In The Great Gatsby, F. Scott Fitzgerald introduces a theme surrounding human nature and his cynicism towards humans. His cynicism is derived from the human habit that in order to move on with life, a person must first accept the past and fully focused on the future. These views draw a parallel to one’s past experiences and dream fulfillment, in which you must accept your past in order to live your dream. Most of his views of cynicism are shown through the main character, Jay Gatsby, and Daisy Buchanan. Gatsby is shown to be very desperate for wealth, despite his poor past.
In this passage, Leonid Fridman expresses his concerns, regarding how the word "geek’" or “nerd" is used as a derogatory term rather than a complimentary term. Fridman develops his argument by using rhetorical devices such as hyperboles, rhetorical questions, and juxtaposition to emphasize his reasoning. He explains how there is a flaw within the system of values in our society that thinks of nerds as social pariahs. Throughout the passage, Fridman compares “nerds” to those who not identify as not being a nerd. The juxtaposition of these two opposites, help clarify Fridman’s argument that “nerds” should not be ridiculed for wanting to study rather than expanding their social status.
Using the sources effectively in a persuasive piece, Kingwell demonstrates, through examples and science researches, the difficulty in defining happiness, which can result in unhappiness. In this article, Kingwell first relates happiness as a dubious concept and paradox that can hardly be defined in a single sentence. He continues to discuss unhappiness as a result of the insatiable pursuit of happiness. And finally, Kingwell demonstrates how scientists try to reduce happiness to a genetic factor. The science assumption makes happiness a biological pattern that can
Quoting Gioia, “Poor reading skills ranked second.” The survey he mentions supports his claim that a lack of reading skills impacts society in a negative way by showing evidence on how literacy skills is something that the previous generation lacks. With that said, this problem will
However, it shows that handicapping those who have excelled in an area of life or have greater ability than another is an injustice. It is just as unfair if not more unfair to put a handicap on someone who has greater strengths than another. When Harrison Bergeron stood up for individuality, society shut him down. In the real world, society shuts down those who speak out for individuality by shaming them or making them outcasts. Kurt Vonnegut created a universe that put the rules of society before the life of an individual.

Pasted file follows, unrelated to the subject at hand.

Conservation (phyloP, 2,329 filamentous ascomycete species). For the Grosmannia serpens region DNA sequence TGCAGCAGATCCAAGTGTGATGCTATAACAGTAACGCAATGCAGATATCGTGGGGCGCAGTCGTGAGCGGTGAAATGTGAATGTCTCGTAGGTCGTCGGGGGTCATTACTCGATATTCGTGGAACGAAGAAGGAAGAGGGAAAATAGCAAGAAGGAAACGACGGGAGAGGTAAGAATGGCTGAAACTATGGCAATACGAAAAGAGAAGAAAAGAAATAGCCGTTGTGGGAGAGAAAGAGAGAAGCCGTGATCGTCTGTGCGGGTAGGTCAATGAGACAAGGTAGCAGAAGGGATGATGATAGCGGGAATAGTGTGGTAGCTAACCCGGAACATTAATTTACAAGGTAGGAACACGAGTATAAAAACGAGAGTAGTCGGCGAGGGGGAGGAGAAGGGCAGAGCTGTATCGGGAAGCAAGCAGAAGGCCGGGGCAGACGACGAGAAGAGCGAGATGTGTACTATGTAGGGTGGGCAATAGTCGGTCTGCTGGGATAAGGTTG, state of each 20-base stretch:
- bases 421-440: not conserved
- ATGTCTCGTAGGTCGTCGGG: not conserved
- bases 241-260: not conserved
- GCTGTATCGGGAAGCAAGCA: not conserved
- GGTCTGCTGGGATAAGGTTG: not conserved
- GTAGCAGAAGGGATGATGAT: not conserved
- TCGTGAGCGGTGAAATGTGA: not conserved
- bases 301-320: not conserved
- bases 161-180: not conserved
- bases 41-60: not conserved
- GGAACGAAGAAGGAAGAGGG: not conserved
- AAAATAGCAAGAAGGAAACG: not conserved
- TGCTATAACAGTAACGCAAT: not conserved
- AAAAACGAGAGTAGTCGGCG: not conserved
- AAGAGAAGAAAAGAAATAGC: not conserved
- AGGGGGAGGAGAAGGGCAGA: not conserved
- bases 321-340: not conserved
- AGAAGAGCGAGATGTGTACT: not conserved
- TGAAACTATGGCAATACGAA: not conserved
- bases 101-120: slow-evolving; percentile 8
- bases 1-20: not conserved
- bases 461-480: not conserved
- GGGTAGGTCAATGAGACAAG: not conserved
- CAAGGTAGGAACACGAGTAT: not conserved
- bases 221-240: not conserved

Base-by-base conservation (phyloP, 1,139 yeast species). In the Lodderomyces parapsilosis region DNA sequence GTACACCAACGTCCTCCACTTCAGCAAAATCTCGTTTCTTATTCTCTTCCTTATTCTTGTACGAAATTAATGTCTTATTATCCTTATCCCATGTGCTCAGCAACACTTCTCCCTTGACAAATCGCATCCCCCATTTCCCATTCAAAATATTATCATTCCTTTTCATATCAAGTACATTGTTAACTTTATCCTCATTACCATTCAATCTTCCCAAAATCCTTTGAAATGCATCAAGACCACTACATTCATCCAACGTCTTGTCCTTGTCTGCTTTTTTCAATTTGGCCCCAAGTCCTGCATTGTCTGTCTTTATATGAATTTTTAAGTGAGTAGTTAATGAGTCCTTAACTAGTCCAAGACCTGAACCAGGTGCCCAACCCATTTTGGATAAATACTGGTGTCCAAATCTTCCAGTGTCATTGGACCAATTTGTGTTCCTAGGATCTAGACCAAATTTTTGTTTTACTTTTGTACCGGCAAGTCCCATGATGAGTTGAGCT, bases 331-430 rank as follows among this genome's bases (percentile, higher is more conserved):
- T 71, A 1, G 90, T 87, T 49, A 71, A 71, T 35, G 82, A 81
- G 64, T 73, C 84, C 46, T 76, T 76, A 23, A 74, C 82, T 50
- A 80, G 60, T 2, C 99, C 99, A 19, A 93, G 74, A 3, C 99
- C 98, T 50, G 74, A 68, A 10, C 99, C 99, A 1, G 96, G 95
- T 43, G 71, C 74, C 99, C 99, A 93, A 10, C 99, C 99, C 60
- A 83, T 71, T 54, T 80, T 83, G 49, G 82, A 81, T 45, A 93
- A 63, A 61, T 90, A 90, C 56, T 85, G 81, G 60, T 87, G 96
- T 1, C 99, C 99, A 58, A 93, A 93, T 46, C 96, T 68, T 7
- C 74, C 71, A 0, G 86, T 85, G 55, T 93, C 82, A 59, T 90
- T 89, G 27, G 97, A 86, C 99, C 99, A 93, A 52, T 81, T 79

Vonnegut uses George to convey the idea that the government 's attempts to limit human curiosity is proving to be successful. He believes that modern society is suffering from a lack of ways to put their intelligence into practice. As a result of this restrain on people 's curiosity, society will always fail to reach their full potential. The idea that society 's emphasis on intelligence is dwindling can be found beyond the world of dystopian literature. Alice Robb, a journalist for New Republic, wrote an article on the effects of learning test-taking strategies and "Learning and Individual Differences", a scientific journal coauthored by Micael Woodley.
Psychologist Irving Janis explained some alarmingly bad decisions made by governments and businesses coined the term "groupthink”, which he called "fiascoes.” He was particularly drawn to situations where group pressure seemed to result in a fundamental failure to think. Therefore, Janis further analyzed that it is a quick and easy way to refer to a mode of thinking people engage in when they are deeply involved in a cohesive in-group, when the members ' striving for unanimity override their motivation to realistically appraise alternative courses of action. According to Janis, groupthink is referred as the psychological drive for consensus at any cost that suppresses disagreement and prevents the appraisal of alternatives in cohesive decision-making groups. One Example of groupthink I read about is the "escalation of the Vietnam War”, 1. Summarize what happened (explain the event in your own words).
This highly contrasting institutionalization is like Huxley 's station framework. A strict association like this builds a society that sees split in education: such as those smart and dumb. They disregarded the thought that a person can do good thing that another cannot do and vice versa. The opposite thinking really restrains society. Perhaps, this is one of the postmodernist theme of the film.
In the short story “They’re not your Husband”, Raymond Carver describes the society in the 20th century by emphasizing the relationship between the characters. Carver accentuates the problems of Modern Society, as for instance the intern competition of the better life between people, by portraying the characters with a heavy use of contrast. The main character has a function as a substitute for Humanity due to the fact that it lies in human nature to compare each other. Comparing works as a sophistication of the person in order to make the best out of the person. Even though comparing in some way can be seen as a good thing, Raymond Carver sees it as a bad thing because it ruins the social bonds, which is an essential requirement in order to climb the social ladder.
Huxley writes John as a reflection of himself. While John takes on a persona of an outsider, this represents Huxley being an outcast in his own society. Members in Brave New World imitate the rejection reaction in modern society, and brings to fluorescence of the greediness in their actions. Furthermore, improvement in knowledge of scientific and technological discoveries benefits and punishes members witnessing the progression (Bear). Beneficial discoveries in Brave New World come to fluorescence when scientists eradicate disease.